This confidence was justified by a first half performance which saw Maidenhead go deservedly into the break one goal to the good. Billy Lumley had been largely untroubled by Welling's attacks which were generally confined to long shots from distance which went wide. Maidenhead on the other hand shrugged off the loss of Alex Wall, with the dynamic David Pratt moving into the Luton bound striker's central role serving notice that he would be a persistent thorn in the Welling defence in the sixth minute when he collected a Harry Pritchard cross from the left and fired in a shot that went narrowly past the post.
Pratt's battle royale with centre backs Ben Martin and Anthony Acheampong continued all afternoon with Pratt drawing blood just ahead of the interval. As the final minute of the half drew to close a high ball from left back Bobby Behzadi found Chris Flood in the midfield, who carefully trapped the ball then found Pratt with a pass. The striker turned Martin then slotted in an exquisite shot which beat the keeper then curled inside the post.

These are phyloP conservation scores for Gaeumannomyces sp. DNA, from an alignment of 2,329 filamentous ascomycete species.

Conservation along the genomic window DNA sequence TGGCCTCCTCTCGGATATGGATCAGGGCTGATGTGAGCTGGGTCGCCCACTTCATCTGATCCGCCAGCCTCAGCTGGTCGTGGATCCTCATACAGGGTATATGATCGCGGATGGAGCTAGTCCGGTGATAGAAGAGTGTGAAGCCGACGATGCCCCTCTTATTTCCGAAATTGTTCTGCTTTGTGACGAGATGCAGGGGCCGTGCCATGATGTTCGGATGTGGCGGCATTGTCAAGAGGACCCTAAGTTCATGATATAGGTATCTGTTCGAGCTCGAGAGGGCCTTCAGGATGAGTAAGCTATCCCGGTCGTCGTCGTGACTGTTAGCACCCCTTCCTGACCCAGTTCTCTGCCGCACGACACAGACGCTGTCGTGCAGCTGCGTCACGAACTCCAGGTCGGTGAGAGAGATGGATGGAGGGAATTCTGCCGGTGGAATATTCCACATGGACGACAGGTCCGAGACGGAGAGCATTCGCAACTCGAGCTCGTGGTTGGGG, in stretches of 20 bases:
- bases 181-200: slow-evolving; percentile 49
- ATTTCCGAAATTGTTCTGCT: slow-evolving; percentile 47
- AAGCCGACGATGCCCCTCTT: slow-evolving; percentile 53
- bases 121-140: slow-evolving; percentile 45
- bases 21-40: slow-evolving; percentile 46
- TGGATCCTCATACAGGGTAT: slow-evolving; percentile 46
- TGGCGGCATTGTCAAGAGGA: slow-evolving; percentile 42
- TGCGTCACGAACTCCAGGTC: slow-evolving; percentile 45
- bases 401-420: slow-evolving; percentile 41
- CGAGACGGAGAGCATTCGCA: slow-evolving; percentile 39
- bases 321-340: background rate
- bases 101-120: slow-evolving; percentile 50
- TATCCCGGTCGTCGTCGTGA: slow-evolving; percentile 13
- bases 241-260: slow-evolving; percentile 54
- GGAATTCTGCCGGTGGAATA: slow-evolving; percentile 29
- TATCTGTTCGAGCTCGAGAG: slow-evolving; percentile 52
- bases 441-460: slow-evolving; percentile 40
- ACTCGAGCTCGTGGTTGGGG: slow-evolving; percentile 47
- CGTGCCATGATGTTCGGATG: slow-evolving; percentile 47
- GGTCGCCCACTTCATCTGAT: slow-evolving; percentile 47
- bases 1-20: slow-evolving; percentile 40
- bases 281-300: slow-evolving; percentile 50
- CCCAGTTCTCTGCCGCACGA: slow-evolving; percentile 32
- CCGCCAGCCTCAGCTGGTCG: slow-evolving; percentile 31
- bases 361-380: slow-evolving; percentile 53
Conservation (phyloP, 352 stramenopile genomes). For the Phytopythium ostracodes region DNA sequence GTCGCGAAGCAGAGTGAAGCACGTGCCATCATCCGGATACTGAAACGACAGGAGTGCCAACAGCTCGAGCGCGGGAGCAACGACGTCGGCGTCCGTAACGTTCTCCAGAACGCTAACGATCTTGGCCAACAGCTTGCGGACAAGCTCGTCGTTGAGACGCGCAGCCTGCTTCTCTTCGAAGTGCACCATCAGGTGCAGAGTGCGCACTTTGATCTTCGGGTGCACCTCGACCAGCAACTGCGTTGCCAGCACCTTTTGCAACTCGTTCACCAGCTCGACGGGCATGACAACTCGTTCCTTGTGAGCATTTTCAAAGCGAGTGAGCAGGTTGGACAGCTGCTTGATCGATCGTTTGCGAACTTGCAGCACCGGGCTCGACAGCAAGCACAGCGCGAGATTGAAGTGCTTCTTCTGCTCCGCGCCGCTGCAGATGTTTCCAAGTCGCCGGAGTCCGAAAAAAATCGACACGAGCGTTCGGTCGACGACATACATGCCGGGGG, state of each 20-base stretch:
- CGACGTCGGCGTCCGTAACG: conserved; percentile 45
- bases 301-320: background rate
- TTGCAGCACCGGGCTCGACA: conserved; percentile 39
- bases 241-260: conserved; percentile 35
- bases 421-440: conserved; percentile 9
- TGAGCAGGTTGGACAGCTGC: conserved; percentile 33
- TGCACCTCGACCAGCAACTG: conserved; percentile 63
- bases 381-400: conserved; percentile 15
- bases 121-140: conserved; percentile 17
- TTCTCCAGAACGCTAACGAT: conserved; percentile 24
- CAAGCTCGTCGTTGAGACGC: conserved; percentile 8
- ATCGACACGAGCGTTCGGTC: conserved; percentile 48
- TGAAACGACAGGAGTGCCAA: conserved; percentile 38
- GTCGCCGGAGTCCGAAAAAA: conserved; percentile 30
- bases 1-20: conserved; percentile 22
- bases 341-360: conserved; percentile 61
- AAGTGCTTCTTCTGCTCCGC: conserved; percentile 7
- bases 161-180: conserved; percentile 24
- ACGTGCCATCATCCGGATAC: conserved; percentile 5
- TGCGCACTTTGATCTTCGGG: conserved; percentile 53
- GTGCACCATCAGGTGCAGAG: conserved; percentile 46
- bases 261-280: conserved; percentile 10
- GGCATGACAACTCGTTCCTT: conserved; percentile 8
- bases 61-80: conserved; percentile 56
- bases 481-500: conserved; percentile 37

So it was job done at half time and time to ponder on Twitter who composer Edward Elgar supported. Stuart Maconie plumped for Wolves but surely Elgar would have been a regular at St. George's Lane home of Worcester City? There was no rush to decide as during the break the match referee has declared himself unfit and there was a worrying delay whilst announcements asking for a replacement from the crowd were repeated. Fortunately someone came forward to run the line and performed admirably in contrast to his Sunday League appearance.
It was clear that Welling would produce a fearsome response in the second half and almost immediately Lumley produced a good save from a Scott Kinch header. He was soon beaten however as Maidenhead's perennial achilles heel, the far post header, produced an equaliser, Martin atoning for his earlier error by heading home from a Jack Obersteller corner.